I Don’t Wanna Grow Up

My family just moved to Japan this past Monday and it hasn’t really sunk into my conscious mind yet.  I still feel as if they are in Hawaii waiting for me to come back in December.  Unfortunately, I won’t see them till spring break in March 2011.

As I was in the library doing my usual research of writing and witchcraft, I started to realize that I won’t be seeing my family this winter break.  This will be my first Christmas without my family…I didn’t think it would be this hard to take in.  I never realized how important these holidays are…to spend it with family.  The people you know and trust the most in your lives and I’m not going to see them on the day that is supposed to bring family together.  I don’t know if it’s just the New York cold season beginning and if I’m experiencing seasonal affective disorder…again.  I’m sure that that may be part of it but it’s not the whole issue.

As I was walking back to my dorm after being in the library for about four hours, I thought about the traditional things me and my family did on Christmas.

I remember how my dog Cocoa would think that all the presents under the Christmas tree were hers.  If I went near them, she would growl and bite my hand to assert her authority over the presents; it was ALLLLLLLLLL hers.  On Christmas morning, we would have to give Cocoa her present first, otherwise she’d be biting all of us when we try to open our presents.  I remember when I was younger how I’d count the presents that were mine.  If I had more than my brother Stephen, I would rub it in his face.  If he should have more than me, I would go up to my parents and complain while he rubbed it in my face.  I use to measure it up to their love for me…how silly.  As the years went on, I didn’t want dolls, socks, or the simple things.  I would ask for a new laptop, a Wii, or something that would definitely exceed the amount of $20.  Don’t get me wrong, I still enjoy just getting candy for all I care.  What I’m realizing now is that it wasn’t about who got more or how expensive the gift was.  I think what matters most to me now that I’m realizing is dinner time.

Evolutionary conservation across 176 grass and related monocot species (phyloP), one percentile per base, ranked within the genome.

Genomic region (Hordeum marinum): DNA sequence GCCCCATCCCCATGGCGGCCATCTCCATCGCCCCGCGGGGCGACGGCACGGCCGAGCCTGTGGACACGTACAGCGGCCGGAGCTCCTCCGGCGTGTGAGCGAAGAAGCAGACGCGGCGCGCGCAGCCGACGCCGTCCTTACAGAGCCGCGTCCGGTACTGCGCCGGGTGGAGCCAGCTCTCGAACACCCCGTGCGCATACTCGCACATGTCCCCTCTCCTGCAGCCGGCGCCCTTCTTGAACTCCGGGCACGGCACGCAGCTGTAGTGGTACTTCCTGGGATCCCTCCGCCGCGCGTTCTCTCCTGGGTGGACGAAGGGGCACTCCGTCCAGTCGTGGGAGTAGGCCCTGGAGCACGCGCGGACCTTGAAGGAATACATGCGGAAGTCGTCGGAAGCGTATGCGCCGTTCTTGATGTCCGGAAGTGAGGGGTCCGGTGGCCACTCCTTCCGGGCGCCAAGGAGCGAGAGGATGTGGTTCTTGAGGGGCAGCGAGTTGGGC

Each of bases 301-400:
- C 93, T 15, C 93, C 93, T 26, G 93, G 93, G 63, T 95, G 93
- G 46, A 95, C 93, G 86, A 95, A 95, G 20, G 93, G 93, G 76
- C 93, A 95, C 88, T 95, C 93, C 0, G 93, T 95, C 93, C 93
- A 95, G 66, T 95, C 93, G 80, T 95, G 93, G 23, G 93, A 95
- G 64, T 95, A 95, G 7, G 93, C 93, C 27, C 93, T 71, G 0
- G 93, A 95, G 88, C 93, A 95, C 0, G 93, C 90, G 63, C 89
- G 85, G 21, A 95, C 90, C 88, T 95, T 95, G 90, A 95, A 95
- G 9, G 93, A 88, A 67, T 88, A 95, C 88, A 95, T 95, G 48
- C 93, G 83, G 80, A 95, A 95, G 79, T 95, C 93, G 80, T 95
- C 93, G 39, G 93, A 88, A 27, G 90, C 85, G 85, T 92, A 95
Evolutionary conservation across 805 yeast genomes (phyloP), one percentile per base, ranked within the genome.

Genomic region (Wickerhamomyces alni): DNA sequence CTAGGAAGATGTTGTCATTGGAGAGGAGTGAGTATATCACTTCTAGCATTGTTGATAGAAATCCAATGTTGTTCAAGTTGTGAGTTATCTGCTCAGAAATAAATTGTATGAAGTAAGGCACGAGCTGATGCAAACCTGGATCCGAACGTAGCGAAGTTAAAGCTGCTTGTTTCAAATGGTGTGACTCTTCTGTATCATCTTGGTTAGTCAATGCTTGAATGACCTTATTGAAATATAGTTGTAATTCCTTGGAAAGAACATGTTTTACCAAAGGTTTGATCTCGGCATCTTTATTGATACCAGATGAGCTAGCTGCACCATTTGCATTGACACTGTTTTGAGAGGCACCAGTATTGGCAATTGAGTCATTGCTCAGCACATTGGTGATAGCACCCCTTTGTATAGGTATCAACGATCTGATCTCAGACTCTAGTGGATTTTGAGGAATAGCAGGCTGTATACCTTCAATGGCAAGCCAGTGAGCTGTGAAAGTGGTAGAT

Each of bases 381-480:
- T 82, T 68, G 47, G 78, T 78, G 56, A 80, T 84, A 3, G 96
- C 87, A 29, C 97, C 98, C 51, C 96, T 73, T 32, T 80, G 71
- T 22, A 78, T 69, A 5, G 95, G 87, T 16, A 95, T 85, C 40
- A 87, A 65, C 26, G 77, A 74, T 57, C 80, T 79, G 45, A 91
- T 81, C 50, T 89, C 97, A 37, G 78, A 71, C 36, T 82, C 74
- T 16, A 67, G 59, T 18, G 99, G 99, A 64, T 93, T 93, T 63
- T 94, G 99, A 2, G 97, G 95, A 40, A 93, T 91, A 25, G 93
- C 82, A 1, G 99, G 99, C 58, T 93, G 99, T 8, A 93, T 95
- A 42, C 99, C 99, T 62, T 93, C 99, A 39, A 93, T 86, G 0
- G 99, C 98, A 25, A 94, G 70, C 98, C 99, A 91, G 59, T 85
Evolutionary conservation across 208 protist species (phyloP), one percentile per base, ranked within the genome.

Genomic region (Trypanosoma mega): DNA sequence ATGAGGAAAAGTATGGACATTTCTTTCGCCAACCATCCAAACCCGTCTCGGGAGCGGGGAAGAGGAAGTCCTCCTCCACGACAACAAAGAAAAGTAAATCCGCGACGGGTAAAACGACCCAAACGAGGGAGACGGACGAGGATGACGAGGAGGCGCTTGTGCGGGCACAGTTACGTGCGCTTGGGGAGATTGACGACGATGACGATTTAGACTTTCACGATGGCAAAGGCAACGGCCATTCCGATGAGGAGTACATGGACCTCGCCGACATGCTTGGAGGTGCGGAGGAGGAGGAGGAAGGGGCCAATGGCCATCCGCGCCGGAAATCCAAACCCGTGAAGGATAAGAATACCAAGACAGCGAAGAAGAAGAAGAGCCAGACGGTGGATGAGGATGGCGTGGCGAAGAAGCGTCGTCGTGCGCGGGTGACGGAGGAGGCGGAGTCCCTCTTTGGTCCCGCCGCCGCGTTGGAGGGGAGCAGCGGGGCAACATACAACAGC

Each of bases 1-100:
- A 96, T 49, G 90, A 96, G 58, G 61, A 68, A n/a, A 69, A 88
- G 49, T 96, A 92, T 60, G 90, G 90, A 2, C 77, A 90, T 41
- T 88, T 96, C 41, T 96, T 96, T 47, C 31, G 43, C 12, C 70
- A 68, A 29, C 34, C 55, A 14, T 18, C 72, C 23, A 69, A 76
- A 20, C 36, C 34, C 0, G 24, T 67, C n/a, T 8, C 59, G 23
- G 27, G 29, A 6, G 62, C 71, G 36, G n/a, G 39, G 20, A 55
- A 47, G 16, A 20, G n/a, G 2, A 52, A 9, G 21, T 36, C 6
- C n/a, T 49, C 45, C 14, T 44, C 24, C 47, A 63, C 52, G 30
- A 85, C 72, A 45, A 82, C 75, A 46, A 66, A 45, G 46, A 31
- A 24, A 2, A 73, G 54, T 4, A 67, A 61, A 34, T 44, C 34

Every Christmas, my father would cook each of us small individual chickens and stuff them with stuffing.  Kind of like a little mini turkey on Thanksgiving.  It was always delicious and cooked just right.  We would sit around the table and have conversations about what we normally talk about.  It’s just becoming more and more rare to have the whole family at the dinner table: me, my mother, father, and Stephen (Terry, my oldest brother, couldn’t be here.  He hasn’t had a holiday meal with us in a very long time).  Christmas was the only time that guaranteed all of us to be at the table, together, civil.  Who knows when we’ll all be at the dinner table together again…

This Christmas will be extremely different considering that I am spending it with my boyfriend Daniel.  At least we have in common the fact that we both won’t be having dinner with our family.  But, I suppose it’s just part of growing up.  Just because we’re getting older and may move away from our families, or in my case vise versa, doesn’t necessarily mean that I’m moving away from them in spirit.  They’ll always be a part of my life and they’ll never leave my life. I know this…

I just have to keep reminding myself.  Growing up is a harsh reality but it’s inevitable.  We just have to remember that although we may not physically be with our family, they’ll always…always…be in our lives to guide us, be proud of us, and love us.

    • Chelsea
    • October 22nd, 2010

    Beautiful words, Jenn! I very much agree with you that no matter if your family moves away or have passed away they will ALWAYS be with you as long as you carry them in your heart!!

    • joanne
    • October 22nd, 2010

    am i allowed to comment on here…?

    i ❤ you! and have dinner at my house!

    • Danielle Morrin
    • November 15th, 2010

    The mini chickens sound delicious! I agree, the holidays are always about family. I think growing up is both about learning how to apart from them, but appreciating the time you have together.

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